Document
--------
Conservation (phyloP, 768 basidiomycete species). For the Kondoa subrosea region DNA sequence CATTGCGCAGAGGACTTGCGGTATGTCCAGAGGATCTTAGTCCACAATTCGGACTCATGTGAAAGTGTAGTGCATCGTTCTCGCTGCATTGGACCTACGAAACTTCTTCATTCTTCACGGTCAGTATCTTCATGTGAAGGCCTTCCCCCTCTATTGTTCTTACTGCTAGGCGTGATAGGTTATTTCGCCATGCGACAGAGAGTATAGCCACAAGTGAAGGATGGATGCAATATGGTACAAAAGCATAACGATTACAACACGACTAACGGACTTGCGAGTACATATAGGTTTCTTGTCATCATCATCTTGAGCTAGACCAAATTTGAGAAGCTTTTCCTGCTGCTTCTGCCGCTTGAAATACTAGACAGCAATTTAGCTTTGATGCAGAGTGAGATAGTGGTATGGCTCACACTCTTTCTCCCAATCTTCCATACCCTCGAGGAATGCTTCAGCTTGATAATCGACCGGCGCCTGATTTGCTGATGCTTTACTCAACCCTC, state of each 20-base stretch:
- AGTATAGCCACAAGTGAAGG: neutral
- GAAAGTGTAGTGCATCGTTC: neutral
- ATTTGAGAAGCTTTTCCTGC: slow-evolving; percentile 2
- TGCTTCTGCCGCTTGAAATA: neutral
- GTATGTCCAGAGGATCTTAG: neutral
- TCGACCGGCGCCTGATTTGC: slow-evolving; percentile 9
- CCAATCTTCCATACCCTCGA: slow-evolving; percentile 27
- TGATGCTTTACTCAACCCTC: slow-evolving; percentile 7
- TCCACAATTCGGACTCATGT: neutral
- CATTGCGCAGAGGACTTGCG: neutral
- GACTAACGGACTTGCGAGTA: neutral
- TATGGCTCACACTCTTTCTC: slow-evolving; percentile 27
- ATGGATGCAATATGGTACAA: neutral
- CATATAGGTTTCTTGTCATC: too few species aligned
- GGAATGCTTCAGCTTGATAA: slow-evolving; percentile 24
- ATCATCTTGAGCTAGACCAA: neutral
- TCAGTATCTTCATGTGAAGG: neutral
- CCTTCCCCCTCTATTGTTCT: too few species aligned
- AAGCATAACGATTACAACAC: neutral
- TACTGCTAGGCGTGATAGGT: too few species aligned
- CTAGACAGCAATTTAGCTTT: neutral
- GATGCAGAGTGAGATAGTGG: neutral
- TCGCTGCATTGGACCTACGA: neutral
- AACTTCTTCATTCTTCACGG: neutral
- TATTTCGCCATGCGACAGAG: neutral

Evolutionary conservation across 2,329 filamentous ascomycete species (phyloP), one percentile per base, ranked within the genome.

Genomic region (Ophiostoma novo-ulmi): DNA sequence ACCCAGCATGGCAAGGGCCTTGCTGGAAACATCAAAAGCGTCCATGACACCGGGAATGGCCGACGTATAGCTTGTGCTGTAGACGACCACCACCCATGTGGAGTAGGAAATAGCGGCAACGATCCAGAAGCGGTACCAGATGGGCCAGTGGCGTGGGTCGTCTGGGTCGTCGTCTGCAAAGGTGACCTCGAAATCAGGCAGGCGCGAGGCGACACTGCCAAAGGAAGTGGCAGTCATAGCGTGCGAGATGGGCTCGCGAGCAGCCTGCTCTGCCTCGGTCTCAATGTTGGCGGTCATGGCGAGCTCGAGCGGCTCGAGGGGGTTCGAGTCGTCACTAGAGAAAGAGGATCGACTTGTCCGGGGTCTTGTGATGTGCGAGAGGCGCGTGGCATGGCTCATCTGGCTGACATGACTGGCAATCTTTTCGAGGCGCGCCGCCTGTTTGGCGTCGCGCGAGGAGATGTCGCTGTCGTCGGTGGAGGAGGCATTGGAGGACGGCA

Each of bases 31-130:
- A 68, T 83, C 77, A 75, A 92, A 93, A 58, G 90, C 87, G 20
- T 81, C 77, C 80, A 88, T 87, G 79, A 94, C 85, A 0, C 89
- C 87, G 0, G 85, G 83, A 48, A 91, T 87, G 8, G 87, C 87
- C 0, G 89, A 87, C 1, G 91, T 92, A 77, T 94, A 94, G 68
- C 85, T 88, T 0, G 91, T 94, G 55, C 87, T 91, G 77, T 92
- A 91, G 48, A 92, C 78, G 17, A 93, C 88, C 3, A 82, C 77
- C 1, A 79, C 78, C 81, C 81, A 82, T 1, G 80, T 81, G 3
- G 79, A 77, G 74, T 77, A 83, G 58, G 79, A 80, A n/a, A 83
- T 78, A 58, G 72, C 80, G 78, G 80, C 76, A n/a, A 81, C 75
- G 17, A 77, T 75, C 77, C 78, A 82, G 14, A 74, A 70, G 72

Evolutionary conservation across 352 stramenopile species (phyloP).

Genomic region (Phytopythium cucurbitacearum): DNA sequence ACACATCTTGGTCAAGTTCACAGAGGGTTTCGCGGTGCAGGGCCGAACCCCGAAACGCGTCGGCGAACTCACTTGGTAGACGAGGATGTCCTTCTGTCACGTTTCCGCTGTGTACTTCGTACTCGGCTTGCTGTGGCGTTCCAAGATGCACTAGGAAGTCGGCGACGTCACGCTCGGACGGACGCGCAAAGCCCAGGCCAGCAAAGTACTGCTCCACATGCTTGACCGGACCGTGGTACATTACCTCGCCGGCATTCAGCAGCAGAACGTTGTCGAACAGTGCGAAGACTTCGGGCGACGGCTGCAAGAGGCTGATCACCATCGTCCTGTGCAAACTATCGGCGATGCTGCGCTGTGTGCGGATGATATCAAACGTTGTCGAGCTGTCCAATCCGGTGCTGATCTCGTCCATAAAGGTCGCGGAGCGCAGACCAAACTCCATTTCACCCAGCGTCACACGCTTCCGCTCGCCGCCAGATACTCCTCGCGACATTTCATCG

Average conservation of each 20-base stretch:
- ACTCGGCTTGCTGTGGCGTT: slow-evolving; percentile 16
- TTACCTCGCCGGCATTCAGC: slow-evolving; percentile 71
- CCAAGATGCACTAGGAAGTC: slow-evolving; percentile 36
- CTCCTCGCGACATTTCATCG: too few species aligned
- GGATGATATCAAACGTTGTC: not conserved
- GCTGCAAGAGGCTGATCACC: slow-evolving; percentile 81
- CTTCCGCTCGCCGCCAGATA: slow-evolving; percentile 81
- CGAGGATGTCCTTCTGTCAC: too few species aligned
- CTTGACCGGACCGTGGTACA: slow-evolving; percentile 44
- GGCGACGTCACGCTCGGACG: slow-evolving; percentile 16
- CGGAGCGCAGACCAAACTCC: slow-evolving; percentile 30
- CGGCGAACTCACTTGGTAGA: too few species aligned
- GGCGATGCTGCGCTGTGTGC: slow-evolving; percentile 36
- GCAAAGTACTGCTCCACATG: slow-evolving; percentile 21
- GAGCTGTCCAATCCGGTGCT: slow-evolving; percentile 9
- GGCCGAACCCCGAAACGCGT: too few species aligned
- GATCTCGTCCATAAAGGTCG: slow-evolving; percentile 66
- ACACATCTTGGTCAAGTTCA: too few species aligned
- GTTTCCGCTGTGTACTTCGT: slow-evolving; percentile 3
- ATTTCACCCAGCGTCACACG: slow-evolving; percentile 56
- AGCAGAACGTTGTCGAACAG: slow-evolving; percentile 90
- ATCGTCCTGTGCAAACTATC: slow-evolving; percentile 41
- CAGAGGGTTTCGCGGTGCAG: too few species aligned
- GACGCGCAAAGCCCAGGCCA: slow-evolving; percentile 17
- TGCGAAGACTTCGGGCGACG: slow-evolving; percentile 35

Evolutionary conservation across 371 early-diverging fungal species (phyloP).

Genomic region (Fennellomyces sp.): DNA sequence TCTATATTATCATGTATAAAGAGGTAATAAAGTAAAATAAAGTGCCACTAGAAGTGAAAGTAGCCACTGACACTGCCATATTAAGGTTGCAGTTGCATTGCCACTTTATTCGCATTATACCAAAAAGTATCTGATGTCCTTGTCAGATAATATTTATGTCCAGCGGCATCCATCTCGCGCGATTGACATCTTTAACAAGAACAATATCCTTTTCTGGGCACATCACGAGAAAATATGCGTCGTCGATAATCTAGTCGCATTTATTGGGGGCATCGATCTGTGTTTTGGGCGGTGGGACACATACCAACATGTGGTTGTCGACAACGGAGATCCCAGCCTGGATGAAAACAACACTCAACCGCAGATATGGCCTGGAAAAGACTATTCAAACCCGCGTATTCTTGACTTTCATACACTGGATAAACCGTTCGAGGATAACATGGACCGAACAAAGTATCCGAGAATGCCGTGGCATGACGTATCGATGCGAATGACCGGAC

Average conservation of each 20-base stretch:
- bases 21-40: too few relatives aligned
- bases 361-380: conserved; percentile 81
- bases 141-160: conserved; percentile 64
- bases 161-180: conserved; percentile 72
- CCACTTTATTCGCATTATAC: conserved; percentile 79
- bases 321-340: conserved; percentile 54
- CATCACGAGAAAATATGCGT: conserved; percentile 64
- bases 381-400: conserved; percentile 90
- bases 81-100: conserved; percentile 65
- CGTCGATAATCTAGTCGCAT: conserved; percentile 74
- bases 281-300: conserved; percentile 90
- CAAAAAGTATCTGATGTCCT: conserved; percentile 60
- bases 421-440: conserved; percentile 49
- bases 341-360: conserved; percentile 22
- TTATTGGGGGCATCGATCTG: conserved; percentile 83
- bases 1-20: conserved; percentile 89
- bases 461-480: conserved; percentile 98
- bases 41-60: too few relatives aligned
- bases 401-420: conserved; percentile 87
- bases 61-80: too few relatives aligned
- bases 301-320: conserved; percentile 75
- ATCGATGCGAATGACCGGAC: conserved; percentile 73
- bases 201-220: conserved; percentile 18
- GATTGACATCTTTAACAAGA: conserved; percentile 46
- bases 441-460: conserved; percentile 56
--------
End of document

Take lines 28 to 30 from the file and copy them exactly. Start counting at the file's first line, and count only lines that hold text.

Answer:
Genomic region (Ophiostoma novo-ulmi): DNA sequence ACCCAGCATGGCAAGGGCCTTGCTGGAAACATCAAAAGCGTCCATGACACCGGGAATGGCCGACGTATAGCTTGTGCTGTAGACGACCACCACCCATGTGGAGTAGGAAATAGCGGCAACGATCCAGAAGCGGTACCAGATGGGCCAGTGGCGTGGGTCGTCTGGGTCGTCGTCTGCAAAGGTGACCTCGAAATCAGGCAGGCGCGAGGCGACACTGCCAAAGGAAGTGGCAGTCATAGCGTGCGAGATGGGCTCGCGAGCAGCCTGCTCTGCCTCGGTCTCAATGTTGGCGGTCATGGCGAGCTCGAGCGGCTCGAGGGGGTTCGAGTCGTCACTAGAGAAAGAGGATCGACTTGTCCGGGGTCTTGTGATGTGCGAGAGGCGCGTGGCATGGCTCATCTGGCTGACATGACTGGCAATCTTTTCGAGGCGCGCCGCCTGTTTGGCGTCGCGCGAGGAGATGTCGCTGTCGTCGGTGGAGGAGGCATTGGAGGACGGCA

Each of bases 31-130:
- A 68, T 83, C 77, A 75, A 92, A 93, A 58, G 90, C 87, G 20